#

English Literature

This A-Level is an exciting opportunity to explore literature with others dedicated to the art of words.

On offer is nothing less than the potential to have your world and self transformed; but be warned literature is full of sex and violence and not for the faint of heart. The examinations focus on comparison of texts and cover literature from the Renaissance to the twenty-first century. A creative response has also been introduced as part of the coursework portfolio which offers an opportunity to reflect on yourself as both a reader and writer of literature. You will be encouraged to develop your own critical positions and to make your own choices about texts for coursework modules.

The assessment of English Literature is divided between AS and A2 modules. Each module consists of coursework and an examination. During the AS course students will study two twentieth century poets and a modern drama text with the coursework consisting of two different responses to prose – a creative approach and a comparative essay. At A2 level students will explore a Shakespeare text in the light of another thematically linked play, as well as respond to unseen poetry by comparing it to poems by a prepared pre-1800 poet. The A2 coursework will be a thematic comparison of poetry, prose and drama texts. Most recently, students have explored texts ranging from Oedipus Rex, King Lear and Wuthering Heights, and read the work of John Donne, Edgar Allen Poe, Cormac McCarthy and Siri Hustvedt.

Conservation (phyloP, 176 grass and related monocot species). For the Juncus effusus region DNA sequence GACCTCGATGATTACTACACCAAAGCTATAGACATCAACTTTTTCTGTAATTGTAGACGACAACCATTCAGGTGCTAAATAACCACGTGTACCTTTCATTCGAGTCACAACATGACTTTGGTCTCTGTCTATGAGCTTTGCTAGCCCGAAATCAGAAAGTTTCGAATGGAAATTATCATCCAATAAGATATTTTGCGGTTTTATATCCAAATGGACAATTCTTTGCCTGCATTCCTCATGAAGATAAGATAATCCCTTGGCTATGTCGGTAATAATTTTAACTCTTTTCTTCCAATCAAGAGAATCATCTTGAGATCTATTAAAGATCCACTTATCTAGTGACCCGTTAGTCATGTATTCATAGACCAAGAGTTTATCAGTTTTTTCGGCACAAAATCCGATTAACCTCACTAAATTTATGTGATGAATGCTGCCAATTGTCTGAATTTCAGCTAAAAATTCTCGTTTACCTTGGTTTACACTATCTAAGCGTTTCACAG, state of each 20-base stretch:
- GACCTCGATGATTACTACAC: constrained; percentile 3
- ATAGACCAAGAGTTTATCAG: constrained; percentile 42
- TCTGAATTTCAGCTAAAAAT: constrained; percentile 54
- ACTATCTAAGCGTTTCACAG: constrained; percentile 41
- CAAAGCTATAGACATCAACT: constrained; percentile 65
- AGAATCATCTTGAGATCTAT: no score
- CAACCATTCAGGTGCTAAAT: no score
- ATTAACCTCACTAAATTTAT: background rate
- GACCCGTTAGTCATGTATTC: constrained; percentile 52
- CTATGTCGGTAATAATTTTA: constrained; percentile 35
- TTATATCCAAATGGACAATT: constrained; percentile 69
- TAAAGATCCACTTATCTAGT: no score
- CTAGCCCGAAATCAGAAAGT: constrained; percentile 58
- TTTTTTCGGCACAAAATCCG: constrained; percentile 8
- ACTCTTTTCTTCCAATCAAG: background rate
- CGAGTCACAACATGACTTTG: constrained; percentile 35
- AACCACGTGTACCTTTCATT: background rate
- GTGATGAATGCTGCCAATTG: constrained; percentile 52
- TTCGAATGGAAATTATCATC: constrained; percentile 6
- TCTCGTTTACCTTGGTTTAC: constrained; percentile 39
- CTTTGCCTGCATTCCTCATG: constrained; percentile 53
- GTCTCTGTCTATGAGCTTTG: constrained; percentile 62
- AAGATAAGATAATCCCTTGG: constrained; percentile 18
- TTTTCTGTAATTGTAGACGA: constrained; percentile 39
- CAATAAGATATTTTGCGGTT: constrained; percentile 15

The key requirement for those studying English Literature is that they should enjoy reading, and should want to find out as much as possible about the texts and contexts that they study. Intellectual curiosity and a desire to see new perspectives are both desirable and acquired during the course. Not surprisingly, English Literature is an excellent preparation for anybody whose university subject or future career will involve analytical skills and coherent writing. However, those looking for a challenging balance to a scientific A-level curriculum will find the rigour and alternative approaches in literary study a refreshing difference. For the Advanced Subsidiary (AS) and the Advanced Level (A2), the School follows the WJEC course. This course is designed to encourage candidates to develop interest and enjoyment in literary studies through reading widely, critically and independently as well as introduce candidates to the traditions of English Literature.

Exam board
WJEC

Mr Stuart Chevalier
Head of English